The White Panda: Exclusive Interview

With The White Panda playing at the House of Blues in Chicago on December 12th, we caught up with one-half of the Mash-up duo’s crew.

You can purchase tickets for the White Panda House of Blues Chicago show on Saturday, December 12th at

Hey, we’re big White Panda fans! Thanks for taking the time to meet with us. Let’s kick things off by telling us a little bit about yourself and what you do.


“No problem, thanks to you as well.”

White Panda3“I grew up playing piano, was classically trained. I’ve always had an interest in music, and I made an indie-rock album in high school that I mixed and recorded myself. Then in college, I got more into dance music, got more into Girl Talk and the sampling style – just enjoying how they allow you to reminisce in old music and get new takes on classics you used to like. So I kind of married that with my interest in dance music in college and started making my own upbeat funky dance mash-up mixes. Ultimately in 2009, I decided to put a real name and brand to it and distribute it as I could. In my senior year, I had people reaching out seeing if we could come perform live, which we started doing. Ended up signing with an agency the summer after we graduated and hit the road. We’ve pretty much been touring ever since.”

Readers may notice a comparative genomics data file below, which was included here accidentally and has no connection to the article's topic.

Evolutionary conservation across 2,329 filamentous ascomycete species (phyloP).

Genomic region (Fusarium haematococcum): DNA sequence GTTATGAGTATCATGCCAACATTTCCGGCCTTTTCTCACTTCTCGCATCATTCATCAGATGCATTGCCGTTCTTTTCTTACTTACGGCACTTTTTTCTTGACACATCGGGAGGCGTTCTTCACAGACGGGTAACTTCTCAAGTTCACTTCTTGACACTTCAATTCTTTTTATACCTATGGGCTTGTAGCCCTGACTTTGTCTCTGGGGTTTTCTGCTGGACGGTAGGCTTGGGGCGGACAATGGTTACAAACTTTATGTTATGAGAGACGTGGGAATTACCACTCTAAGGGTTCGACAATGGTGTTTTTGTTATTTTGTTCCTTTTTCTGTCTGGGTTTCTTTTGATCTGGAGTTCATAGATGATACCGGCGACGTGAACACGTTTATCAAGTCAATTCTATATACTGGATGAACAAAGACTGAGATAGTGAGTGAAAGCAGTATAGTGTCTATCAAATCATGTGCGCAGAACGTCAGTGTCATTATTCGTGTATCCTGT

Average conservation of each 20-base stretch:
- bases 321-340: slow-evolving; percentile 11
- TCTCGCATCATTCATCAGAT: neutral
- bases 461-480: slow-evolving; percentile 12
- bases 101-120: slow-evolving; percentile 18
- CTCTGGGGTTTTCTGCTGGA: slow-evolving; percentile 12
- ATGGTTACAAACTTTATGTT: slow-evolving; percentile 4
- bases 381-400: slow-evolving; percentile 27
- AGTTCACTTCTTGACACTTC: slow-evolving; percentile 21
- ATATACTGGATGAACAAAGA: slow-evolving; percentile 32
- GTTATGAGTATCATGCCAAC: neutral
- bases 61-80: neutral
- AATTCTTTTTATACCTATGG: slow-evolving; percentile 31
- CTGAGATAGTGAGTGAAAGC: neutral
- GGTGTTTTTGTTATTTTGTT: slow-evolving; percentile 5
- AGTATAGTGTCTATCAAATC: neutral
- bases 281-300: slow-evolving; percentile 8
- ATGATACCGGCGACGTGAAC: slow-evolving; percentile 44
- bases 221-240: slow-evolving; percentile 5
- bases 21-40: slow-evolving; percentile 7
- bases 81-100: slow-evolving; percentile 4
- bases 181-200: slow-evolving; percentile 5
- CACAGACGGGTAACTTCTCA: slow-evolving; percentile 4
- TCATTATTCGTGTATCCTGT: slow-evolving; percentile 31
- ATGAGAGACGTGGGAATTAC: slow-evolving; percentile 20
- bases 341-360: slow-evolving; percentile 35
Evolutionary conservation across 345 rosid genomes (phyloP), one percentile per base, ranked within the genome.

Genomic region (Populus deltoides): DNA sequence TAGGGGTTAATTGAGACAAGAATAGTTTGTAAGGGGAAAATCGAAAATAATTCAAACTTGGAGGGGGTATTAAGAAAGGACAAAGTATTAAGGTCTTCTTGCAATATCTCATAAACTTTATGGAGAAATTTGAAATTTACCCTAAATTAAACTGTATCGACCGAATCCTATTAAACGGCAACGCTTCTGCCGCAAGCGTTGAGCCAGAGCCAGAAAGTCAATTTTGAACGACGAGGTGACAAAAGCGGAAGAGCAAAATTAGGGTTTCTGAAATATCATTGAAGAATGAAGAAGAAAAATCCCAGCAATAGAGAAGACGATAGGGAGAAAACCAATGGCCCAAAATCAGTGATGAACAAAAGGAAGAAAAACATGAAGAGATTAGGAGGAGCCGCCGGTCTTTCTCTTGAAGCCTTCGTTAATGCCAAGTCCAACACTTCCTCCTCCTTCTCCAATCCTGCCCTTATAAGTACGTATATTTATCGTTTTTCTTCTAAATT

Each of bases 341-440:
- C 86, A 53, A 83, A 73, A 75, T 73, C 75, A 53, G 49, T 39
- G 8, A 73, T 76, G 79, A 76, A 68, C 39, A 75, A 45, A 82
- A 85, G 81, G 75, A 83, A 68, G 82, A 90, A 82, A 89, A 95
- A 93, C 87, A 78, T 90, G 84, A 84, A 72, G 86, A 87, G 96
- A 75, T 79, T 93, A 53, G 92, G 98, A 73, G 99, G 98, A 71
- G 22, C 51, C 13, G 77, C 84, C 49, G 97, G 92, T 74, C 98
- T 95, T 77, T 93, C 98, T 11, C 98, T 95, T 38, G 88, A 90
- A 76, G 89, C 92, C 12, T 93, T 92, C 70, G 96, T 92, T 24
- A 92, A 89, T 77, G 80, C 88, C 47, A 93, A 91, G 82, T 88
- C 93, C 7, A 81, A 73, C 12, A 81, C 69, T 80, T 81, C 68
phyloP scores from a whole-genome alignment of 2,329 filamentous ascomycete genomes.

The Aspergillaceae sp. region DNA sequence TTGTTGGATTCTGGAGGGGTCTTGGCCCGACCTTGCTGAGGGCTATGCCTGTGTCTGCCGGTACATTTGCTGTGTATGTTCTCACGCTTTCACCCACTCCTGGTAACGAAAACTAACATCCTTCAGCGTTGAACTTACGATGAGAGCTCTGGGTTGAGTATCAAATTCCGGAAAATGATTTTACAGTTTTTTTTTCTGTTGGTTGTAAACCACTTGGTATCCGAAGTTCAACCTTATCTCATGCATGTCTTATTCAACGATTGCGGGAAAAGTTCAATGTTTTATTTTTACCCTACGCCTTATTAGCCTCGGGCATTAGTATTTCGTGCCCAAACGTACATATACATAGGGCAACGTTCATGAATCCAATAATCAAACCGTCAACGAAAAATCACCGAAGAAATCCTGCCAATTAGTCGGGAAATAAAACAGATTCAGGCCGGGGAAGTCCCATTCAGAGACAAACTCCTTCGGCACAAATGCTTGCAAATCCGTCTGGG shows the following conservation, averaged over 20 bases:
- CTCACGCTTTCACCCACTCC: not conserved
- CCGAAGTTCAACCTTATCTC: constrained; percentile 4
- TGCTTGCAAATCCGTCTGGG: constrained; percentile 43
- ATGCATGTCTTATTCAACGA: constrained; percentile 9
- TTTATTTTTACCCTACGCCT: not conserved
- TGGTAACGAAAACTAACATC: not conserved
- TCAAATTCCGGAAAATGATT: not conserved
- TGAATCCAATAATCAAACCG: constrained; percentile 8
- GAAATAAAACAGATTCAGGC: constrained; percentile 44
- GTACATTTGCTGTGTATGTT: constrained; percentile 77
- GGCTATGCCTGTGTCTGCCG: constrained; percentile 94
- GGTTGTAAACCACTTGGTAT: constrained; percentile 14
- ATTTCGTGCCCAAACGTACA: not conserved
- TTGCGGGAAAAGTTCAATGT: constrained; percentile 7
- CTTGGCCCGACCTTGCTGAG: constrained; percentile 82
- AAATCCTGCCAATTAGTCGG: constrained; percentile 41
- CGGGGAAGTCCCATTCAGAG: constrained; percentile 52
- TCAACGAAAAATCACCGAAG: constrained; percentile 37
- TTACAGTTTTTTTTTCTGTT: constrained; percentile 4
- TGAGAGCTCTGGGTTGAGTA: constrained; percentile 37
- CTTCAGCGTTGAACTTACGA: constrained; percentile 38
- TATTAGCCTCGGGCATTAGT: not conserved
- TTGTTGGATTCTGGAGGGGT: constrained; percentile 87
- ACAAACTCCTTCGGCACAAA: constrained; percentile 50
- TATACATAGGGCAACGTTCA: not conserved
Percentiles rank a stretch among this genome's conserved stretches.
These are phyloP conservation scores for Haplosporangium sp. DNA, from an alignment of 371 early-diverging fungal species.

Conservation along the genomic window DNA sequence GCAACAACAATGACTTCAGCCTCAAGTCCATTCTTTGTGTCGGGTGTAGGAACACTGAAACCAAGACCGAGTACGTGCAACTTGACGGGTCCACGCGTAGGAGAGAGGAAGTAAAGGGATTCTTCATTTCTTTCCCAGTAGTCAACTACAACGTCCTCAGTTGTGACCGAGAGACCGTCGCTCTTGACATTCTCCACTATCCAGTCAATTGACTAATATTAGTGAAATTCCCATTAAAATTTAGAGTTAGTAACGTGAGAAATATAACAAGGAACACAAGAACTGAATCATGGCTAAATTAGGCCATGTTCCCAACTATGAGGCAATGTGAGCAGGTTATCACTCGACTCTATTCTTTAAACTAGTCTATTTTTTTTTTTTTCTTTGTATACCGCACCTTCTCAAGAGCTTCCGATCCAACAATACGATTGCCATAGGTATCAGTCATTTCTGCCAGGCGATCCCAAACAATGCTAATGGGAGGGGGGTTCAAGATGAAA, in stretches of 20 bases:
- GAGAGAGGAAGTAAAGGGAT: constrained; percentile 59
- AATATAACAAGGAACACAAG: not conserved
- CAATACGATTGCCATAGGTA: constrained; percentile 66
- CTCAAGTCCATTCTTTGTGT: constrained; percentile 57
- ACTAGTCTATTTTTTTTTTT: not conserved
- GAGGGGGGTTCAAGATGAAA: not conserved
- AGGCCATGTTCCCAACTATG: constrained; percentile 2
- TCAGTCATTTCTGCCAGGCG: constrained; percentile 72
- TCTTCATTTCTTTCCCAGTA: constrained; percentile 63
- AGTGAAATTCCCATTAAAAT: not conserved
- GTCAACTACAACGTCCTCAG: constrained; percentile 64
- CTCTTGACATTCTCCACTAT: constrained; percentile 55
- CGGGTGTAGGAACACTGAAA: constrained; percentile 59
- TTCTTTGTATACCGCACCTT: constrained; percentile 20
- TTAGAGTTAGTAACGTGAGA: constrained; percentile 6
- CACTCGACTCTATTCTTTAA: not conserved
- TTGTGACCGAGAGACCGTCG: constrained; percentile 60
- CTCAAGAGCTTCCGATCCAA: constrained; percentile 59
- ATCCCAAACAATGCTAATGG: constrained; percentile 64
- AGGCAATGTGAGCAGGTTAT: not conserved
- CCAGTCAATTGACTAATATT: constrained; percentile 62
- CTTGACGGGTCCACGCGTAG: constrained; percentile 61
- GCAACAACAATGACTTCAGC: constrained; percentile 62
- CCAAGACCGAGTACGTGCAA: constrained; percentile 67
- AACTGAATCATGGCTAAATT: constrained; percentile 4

Awesome! Vibe magazine has called White Panda the “Mash-up Kings”, and you’ve also been described as having a “throwback-meets-modern sound,” How would you describe your sound to people who haven’t heard your music?

“It’s sort of a new, funky, dancey, electronic take on some more classic, recognizable samples. So vocals that people have heard and loved, but they’ve heard a thousand times in their original context. So this is a way for them to hear a fresh take on them and bring them into more of a party atmosphere for some of the samples that weren’t necessarily there already.”



You played at Lollapalooza in 2012, that had to be a memorable experience. Tell us a little bit about that show and what made it special.